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wage and hour

DOL Pays Its Employees $7M to Settle Wage & Hour Claims

The U.S. Department of Labor (DOL)—the agency responsible for enforcing federal wage and hour law—has agreed to pay $7 million to settle claims that it failed to properly pay its own District of Columbia-area employees.

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Jury to Determine Whether Restaurant’s FLSA Violations Were ‘Willful’

By Kate McGovern Tornone, Editor

A federal district court has determined that a jury should decide whether a restaurant “willfully” violated the Fair Labor Standards Act (FLSA) when it declined to research the law’s requirements and ignored a warning that its compensations policies were not in compliance.

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The Cost of Compliance? Applying Risk Assessment to FLSA Exemptions

By Holly Jones, JD, Senior Legal Editor

During her recent master class on the upcoming changes to the Fair Labor Standards Act’s (FLSA) white collar exemptions, Kara Shea shared a wealth of advanced, in-depth legal information on wage and hour compliance. She also shared a little of the practical business strategy that comes from her years of experience assisting, counseling, and representing employers of all sizes and industries.

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Capitol Hill Cafeteria Employees Get $1M for Preshift Work

Employees working in U.S. Senate cafeterias will receive more than $1 million in back wages after a U.S. Department of Labor (DOL) investigation found wage and hour violations.

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Who Can Recoup Attorney’s Fees Under California Wage and Hour Law?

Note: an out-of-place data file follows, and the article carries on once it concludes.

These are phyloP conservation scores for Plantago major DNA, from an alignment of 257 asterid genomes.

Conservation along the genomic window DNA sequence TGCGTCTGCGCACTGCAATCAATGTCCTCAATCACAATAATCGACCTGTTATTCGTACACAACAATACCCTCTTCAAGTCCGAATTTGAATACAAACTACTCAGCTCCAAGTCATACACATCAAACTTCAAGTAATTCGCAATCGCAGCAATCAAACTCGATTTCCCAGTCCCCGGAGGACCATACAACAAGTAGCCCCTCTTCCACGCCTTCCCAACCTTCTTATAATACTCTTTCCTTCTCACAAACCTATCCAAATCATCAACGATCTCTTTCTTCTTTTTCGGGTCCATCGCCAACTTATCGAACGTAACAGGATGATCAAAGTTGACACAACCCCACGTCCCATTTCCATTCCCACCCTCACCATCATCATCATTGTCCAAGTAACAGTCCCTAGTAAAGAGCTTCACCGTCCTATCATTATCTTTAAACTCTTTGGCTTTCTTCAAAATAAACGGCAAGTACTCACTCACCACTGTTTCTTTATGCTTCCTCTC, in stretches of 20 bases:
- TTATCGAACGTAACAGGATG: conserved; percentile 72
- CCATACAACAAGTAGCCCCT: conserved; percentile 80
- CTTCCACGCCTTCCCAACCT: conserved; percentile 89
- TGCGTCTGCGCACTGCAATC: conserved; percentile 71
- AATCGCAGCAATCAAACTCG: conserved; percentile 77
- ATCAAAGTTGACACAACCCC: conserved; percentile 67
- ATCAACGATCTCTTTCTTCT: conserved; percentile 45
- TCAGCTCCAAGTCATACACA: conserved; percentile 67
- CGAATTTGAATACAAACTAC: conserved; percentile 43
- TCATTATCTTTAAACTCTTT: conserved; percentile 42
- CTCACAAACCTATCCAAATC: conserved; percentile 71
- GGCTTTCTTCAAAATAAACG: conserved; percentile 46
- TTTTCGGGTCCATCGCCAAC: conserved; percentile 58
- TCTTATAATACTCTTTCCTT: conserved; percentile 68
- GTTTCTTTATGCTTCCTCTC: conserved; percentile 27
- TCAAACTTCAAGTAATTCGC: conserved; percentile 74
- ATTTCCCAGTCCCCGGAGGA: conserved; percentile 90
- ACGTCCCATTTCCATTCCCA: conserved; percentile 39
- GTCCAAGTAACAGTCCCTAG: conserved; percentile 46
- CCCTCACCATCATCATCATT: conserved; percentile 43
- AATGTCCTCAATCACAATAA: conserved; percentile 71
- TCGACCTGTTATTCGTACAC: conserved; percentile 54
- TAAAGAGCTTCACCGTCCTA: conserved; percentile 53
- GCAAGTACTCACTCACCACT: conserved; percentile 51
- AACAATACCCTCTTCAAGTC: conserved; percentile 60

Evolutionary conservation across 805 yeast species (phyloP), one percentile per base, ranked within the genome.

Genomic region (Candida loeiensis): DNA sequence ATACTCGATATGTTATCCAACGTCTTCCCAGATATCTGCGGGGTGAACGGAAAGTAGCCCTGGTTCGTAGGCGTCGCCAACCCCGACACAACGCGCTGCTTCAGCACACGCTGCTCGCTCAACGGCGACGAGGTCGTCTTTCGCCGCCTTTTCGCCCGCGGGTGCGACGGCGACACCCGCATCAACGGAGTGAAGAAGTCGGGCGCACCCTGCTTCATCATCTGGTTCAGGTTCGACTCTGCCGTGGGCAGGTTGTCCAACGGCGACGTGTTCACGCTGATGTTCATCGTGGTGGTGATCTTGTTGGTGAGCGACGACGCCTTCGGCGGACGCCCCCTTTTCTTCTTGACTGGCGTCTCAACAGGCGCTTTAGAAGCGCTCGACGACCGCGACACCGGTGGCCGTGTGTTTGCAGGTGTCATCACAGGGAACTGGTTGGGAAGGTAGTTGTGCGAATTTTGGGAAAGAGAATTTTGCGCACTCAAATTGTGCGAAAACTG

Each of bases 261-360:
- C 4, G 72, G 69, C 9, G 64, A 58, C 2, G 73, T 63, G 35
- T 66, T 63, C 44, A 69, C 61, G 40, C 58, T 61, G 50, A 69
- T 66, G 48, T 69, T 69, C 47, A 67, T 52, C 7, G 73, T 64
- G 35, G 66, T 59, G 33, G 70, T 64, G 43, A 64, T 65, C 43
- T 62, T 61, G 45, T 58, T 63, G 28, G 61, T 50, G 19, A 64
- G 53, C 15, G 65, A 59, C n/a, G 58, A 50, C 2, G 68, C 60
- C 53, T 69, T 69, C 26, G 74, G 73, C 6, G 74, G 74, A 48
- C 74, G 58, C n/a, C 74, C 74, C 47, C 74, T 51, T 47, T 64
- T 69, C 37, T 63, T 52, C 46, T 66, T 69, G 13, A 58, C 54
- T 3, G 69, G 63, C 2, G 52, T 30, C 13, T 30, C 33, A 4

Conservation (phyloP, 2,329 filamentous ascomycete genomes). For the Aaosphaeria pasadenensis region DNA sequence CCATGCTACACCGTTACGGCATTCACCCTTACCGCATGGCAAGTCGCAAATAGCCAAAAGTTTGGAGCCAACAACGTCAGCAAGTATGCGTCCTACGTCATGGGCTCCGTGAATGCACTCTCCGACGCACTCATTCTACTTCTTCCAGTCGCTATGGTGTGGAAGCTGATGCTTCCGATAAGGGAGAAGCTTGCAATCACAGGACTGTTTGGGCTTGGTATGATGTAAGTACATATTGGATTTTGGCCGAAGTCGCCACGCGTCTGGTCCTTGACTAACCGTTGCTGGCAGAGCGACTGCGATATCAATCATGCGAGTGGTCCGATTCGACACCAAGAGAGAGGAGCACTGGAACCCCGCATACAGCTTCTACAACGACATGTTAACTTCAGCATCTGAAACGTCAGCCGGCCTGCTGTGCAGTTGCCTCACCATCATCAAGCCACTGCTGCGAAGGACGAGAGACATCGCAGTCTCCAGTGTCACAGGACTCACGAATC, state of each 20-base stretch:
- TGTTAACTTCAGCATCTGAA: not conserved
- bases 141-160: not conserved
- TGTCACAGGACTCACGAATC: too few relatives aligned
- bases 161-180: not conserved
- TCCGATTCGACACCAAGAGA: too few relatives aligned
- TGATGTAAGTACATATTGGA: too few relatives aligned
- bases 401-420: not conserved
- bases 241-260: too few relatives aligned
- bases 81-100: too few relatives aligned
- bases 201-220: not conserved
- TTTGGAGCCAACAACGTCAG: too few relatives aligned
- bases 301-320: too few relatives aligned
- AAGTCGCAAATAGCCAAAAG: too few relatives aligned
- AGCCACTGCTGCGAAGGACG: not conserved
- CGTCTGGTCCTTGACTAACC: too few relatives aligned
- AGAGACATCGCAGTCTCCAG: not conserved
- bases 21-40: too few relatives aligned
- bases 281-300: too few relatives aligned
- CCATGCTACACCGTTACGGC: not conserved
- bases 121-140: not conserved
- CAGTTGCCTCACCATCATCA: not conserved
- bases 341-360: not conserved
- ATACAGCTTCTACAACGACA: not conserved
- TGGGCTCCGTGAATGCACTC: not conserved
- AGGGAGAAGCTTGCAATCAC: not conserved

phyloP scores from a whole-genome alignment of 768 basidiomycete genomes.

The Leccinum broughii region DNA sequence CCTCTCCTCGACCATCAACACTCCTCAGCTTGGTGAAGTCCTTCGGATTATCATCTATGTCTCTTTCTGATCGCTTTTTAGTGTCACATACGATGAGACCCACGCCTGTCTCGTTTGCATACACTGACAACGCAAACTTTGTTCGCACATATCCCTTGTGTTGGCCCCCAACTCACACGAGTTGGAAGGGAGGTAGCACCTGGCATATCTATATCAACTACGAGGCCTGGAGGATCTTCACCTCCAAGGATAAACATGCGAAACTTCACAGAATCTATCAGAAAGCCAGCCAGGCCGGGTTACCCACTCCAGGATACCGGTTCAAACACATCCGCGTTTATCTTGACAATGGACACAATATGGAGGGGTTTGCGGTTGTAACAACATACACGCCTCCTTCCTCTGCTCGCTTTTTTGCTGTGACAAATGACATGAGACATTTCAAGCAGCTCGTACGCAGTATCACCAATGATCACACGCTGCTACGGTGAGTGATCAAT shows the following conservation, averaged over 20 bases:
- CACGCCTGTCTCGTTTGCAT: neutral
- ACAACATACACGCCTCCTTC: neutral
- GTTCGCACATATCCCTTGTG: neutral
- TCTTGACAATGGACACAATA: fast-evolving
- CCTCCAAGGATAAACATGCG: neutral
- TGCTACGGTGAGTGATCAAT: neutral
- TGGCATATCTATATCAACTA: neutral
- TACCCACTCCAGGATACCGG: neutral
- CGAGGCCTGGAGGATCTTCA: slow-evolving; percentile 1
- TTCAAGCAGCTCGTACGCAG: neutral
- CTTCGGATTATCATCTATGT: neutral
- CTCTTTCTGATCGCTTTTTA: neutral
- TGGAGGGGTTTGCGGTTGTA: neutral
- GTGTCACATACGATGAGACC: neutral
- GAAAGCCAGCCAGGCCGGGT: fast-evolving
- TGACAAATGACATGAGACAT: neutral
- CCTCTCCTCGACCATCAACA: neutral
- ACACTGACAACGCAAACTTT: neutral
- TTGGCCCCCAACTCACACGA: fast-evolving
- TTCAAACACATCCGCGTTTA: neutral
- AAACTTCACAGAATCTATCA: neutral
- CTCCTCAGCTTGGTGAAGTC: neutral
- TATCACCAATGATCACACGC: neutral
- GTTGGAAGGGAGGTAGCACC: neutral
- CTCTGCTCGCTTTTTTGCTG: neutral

California wage and hour law is a convoluted landscape when it comes to determining when a prevailing employee or employer can recover attorneys’ fees and costs. Under California Labor Code Section 1194, an employee who wins a lawsuit against her employer for nonpayment of overtime compensation is entitled to recover reasonable attorneys’ fees.

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The 10 Most Costly Management Mistakes—and How to Avoid Them


"Attorney Aaron Zandy, SPHR, uses essentially this opening statement at the beginning of every trial. But, he says, “sometimes it’s easier than others.” Here’s the statement:"

“It’s a case of perception vs. reality. The plaintiff perceives he (she) was disciplined, retaliated against, and harassed.  The reality is different. He (she) was terminated for a legitimate, non-discriminatory, non-retaliatory reason by a professional, well-trained manager with supportive documentation.”

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Performance Appraisals—10 Most Common Sins


"Performance appraisals—love them or hate them, it’s easy to make expensive mistakes. We’ve collected the most common errors of managers and supervisors who conduct performance appraisals. We call them the “10 Sins.”"

Sin #1. Failure to set meaningful goals

“Well, Sandy, I think we did fairly well this year, eh?”
“Tracy, I was sort of hoping you’d make more progress this year.”

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Top 10: Compensation & Benefits Daily Advisor


"Here’s a list of the top 10 posts on the Compensation & Benefits Daily Advisor so far this year."

9 Thinks You MUST NOT Include in Your Documentation

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Must Employers Pay for Commute Time When Telecommuters Have to Come in?

It’s prudent to pay close attention to travel pay regulations because travel-related issues pose a significant risk for wage and hour claims. This is, unfortunately, an often-overlooked area.

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Wage and Hour Simple? The 10 Sins


"Minimum wage and overtime—how hard could it be? Wage and hour should be simple, but it’s just not. Where are the 10 most common “sins” managers and supervisors commit in complying with the “simple” rules?"

Sin #1. Failure to pay the minimum wage

We’ll pay you $5 an hour until you learn the ropes; then you move up to $7 an hour.

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